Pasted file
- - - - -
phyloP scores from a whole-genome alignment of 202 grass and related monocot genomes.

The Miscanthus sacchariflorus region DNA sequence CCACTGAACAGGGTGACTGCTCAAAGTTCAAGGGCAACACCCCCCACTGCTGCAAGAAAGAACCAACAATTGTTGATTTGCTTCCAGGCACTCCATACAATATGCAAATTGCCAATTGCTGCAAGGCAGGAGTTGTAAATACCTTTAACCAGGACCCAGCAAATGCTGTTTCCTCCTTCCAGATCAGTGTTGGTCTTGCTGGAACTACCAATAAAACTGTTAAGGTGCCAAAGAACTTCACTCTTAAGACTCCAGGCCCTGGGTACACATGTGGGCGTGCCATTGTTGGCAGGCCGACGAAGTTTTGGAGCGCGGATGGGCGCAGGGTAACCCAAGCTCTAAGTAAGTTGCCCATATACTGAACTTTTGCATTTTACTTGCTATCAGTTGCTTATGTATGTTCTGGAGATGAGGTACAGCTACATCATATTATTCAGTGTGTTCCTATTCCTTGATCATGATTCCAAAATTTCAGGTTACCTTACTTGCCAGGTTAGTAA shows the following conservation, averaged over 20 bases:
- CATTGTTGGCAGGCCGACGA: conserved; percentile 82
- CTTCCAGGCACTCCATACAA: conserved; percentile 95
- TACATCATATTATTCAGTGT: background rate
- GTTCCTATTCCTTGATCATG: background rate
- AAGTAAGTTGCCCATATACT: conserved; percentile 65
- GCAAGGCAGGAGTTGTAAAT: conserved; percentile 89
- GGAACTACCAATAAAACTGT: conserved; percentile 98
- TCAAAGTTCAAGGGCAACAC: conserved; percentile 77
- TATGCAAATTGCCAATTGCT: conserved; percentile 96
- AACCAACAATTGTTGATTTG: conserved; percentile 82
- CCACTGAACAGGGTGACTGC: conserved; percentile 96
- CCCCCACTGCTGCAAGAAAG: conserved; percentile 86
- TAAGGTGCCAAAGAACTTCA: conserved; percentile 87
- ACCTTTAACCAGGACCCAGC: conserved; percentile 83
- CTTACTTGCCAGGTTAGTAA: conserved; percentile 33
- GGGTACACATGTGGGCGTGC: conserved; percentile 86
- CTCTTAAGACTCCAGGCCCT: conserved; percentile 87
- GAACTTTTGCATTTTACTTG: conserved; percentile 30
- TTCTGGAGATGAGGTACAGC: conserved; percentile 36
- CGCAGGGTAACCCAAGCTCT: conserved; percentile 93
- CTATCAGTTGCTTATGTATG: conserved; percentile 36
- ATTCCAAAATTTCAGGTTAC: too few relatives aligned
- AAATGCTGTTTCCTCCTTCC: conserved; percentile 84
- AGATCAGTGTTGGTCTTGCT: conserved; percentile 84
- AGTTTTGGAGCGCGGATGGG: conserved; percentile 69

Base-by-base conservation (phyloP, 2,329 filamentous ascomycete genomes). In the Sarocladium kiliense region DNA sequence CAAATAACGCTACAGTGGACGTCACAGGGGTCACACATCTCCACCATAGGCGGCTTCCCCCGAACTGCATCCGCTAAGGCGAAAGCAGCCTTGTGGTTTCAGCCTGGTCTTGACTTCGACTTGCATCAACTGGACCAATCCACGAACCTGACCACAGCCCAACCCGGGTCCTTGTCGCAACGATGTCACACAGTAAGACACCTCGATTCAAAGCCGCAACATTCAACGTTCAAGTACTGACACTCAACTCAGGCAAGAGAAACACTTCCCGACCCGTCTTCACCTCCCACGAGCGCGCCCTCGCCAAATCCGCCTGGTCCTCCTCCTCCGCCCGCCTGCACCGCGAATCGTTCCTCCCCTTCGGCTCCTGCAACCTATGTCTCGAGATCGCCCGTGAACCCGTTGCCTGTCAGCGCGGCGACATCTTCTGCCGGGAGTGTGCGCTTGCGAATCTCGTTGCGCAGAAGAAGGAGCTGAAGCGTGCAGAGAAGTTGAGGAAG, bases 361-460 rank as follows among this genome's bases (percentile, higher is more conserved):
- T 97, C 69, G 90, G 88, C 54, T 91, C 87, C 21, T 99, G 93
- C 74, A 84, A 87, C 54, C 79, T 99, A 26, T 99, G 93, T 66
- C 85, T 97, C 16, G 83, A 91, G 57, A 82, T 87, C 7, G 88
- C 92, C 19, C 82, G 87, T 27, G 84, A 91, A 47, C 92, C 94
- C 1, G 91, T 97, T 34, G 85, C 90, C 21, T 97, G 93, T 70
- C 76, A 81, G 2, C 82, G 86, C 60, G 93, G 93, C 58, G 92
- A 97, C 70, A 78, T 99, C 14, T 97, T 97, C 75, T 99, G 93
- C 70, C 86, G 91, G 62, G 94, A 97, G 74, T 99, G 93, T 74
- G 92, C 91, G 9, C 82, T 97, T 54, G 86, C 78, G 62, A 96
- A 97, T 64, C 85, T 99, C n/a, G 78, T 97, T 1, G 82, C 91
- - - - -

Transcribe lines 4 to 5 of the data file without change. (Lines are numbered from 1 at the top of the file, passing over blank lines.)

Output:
- CTTCCAGGCACTCCATACAA: conserved; percentile 95
- TACATCATATTATTCAGTGT: background rate